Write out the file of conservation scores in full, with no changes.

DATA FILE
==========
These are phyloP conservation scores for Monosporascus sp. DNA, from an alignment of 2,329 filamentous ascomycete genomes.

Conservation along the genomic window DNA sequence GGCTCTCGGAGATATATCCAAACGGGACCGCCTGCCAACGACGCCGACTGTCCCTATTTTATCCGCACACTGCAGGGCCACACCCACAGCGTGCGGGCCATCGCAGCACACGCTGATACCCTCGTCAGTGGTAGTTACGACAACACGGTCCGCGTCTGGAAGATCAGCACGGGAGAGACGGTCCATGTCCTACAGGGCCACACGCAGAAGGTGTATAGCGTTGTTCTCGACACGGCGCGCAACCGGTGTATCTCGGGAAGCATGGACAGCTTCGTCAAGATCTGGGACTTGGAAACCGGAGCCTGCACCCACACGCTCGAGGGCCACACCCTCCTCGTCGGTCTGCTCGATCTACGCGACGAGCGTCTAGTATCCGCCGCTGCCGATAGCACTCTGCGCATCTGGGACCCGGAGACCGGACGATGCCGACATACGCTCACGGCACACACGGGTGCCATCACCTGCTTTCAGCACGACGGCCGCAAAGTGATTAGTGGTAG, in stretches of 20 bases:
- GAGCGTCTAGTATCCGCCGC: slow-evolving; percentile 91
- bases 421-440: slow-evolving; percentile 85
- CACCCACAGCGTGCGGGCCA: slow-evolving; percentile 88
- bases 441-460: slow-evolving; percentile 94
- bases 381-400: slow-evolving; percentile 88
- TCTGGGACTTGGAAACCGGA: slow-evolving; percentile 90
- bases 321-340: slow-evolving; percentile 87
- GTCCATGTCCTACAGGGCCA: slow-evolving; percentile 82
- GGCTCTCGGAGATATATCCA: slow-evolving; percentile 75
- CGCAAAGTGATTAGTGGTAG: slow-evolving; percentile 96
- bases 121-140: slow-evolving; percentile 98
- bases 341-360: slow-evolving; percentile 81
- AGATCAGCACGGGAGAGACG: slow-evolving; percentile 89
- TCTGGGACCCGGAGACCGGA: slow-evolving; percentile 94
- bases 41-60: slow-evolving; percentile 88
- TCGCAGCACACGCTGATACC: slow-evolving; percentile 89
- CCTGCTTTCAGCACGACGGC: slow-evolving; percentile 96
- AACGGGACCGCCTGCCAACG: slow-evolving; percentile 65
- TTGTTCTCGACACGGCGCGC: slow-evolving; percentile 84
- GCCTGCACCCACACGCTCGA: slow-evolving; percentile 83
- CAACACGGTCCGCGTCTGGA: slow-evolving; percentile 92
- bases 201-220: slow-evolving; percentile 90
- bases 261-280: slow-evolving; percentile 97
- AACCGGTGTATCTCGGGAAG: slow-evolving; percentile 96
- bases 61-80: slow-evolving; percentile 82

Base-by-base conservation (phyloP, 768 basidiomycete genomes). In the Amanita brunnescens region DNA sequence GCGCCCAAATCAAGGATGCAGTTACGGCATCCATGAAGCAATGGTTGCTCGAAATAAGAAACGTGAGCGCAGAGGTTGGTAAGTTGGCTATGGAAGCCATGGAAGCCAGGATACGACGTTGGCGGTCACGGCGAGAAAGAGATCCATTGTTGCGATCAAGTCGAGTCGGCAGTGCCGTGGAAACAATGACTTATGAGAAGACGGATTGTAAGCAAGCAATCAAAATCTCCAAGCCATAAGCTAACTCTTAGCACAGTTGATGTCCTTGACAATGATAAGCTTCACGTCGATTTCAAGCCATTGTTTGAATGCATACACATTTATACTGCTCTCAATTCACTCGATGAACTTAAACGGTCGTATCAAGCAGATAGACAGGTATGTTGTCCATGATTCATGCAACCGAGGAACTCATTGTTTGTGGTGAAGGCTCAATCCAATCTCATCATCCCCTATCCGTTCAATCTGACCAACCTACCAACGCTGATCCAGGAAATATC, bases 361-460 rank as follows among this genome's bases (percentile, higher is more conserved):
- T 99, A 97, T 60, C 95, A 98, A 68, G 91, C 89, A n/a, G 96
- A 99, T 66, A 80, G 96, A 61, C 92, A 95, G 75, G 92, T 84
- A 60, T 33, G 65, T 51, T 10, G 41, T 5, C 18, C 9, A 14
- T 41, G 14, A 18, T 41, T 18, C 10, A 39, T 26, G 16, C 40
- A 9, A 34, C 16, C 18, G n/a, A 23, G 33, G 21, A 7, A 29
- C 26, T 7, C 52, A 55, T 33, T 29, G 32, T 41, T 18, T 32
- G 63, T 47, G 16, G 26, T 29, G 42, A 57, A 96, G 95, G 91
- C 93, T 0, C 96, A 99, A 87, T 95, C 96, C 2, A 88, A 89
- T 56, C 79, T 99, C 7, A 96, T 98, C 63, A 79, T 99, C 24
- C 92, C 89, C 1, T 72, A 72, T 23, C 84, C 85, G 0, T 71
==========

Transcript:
These are phyloP conservation scores for Monosporascus sp. DNA, from an alignment of 2,329 filamentous ascomycete genomes.

Conservation along the genomic window DNA sequence GGCTCTCGGAGATATATCCAAACGGGACCGCCTGCCAACGACGCCGACTGTCCCTATTTTATCCGCACACTGCAGGGCCACACCCACAGCGTGCGGGCCATCGCAGCACACGCTGATACCCTCGTCAGTGGTAGTTACGACAACACGGTCCGCGTCTGGAAGATCAGCACGGGAGAGACGGTCCATGTCCTACAGGGCCACACGCAGAAGGTGTATAGCGTTGTTCTCGACACGGCGCGCAACCGGTGTATCTCGGGAAGCATGGACAGCTTCGTCAAGATCTGGGACTTGGAAACCGGAGCCTGCACCCACACGCTCGAGGGCCACACCCTCCTCGTCGGTCTGCTCGATCTACGCGACGAGCGTCTAGTATCCGCCGCTGCCGATAGCACTCTGCGCATCTGGGACCCGGAGACCGGACGATGCCGACATACGCTCACGGCACACACGGGTGCCATCACCTGCTTTCAGCACGACGGCCGCAAAGTGATTAGTGGTAG, in stretches of 20 bases:
- GAGCGTCTAGTATCCGCCGC: slow-evolving; percentile 91
- bases 421-440: slow-evolving; percentile 85
- CACCCACAGCGTGCGGGCCA: slow-evolving; percentile 88
- bases 441-460: slow-evolving; percentile 94
- bases 381-400: slow-evolving; percentile 88
- TCTGGGACTTGGAAACCGGA: slow-evolving; percentile 90
- bases 321-340: slow-evolving; percentile 87
- GTCCATGTCCTACAGGGCCA: slow-evolving; percentile 82
- GGCTCTCGGAGATATATCCA: slow-evolving; percentile 75
- CGCAAAGTGATTAGTGGTAG: slow-evolving; percentile 96
- bases 121-140: slow-evolving; percentile 98
- bases 341-360: slow-evolving; percentile 81
- AGATCAGCACGGGAGAGACG: slow-evolving; percentile 89
- TCTGGGACCCGGAGACCGGA: slow-evolving; percentile 94
- bases 41-60: slow-evolving; percentile 88
- TCGCAGCACACGCTGATACC: slow-evolving; percentile 89
- CCTGCTTTCAGCACGACGGC: slow-evolving; percentile 96
- AACGGGACCGCCTGCCAACG: slow-evolving; percentile 65
- TTGTTCTCGACACGGCGCGC: slow-evolving; percentile 84
- GCCTGCACCCACACGCTCGA: slow-evolving; percentile 83
- CAACACGGTCCGCGTCTGGA: slow-evolving; percentile 92
- bases 201-220: slow-evolving; percentile 90
- bases 261-280: slow-evolving; percentile 97
- AACCGGTGTATCTCGGGAAG: slow-evolving; percentile 96
- bases 61-80: slow-evolving; percentile 82

Base-by-base conservation (phyloP, 768 basidiomycete genomes). In the Amanita brunnescens region DNA sequence GCGCCCAAATCAAGGATGCAGTTACGGCATCCATGAAGCAATGGTTGCTCGAAATAAGAAACGTGAGCGCAGAGGTTGGTAAGTTGGCTATGGAAGCCATGGAAGCCAGGATACGACGTTGGCGGTCACGGCGAGAAAGAGATCCATTGTTGCGATCAAGTCGAGTCGGCAGTGCCGTGGAAACAATGACTTATGAGAAGACGGATTGTAAGCAAGCAATCAAAATCTCCAAGCCATAAGCTAACTCTTAGCACAGTTGATGTCCTTGACAATGATAAGCTTCACGTCGATTTCAAGCCATTGTTTGAATGCATACACATTTATACTGCTCTCAATTCACTCGATGAACTTAAACGGTCGTATCAAGCAGATAGACAGGTATGTTGTCCATGATTCATGCAACCGAGGAACTCATTGTTTGTGGTGAAGGCTCAATCCAATCTCATCATCCCCTATCCGTTCAATCTGACCAACCTACCAACGCTGATCCAGGAAATATC, bases 361-460 rank as follows among this genome's bases (percentile, higher is more conserved):
- T 99, A 97, T 60, C 95, A 98, A 68, G 91, C 89, A n/a, G 96
- A 99, T 66, A 80, G 96, A 61, C 92, A 95, G 75, G 92, T 84
- A 60, T 33, G 65, T 51, T 10, G 41, T 5, C 18, C 9, A 14
- T 41, G 14, A 18, T 41, T 18, C 10, A 39, T 26, G 16, C 40
- A 9, A 34, C 16, C 18, G n/a, A 23, G 33, G 21, A 7, A 29
- C 26, T 7, C 52, A 55, T 33, T 29, G 32, T 41, T 18, T 32
- G 63, T 47, G 16, G 26, T 29, G 42, A 57, A 96, G 95, G 91
- C 93, T 0, C 96, A 99, A 87, T 95, C 96, C 2, A 88, A 89
- T 56, C 79, T 99, C 7, A 96, T 98, C 63, A 79, T 99, C 24
- C 92, C 89, C 1, T 72, A 72, T 23, C 84, C 85, G 0, T 71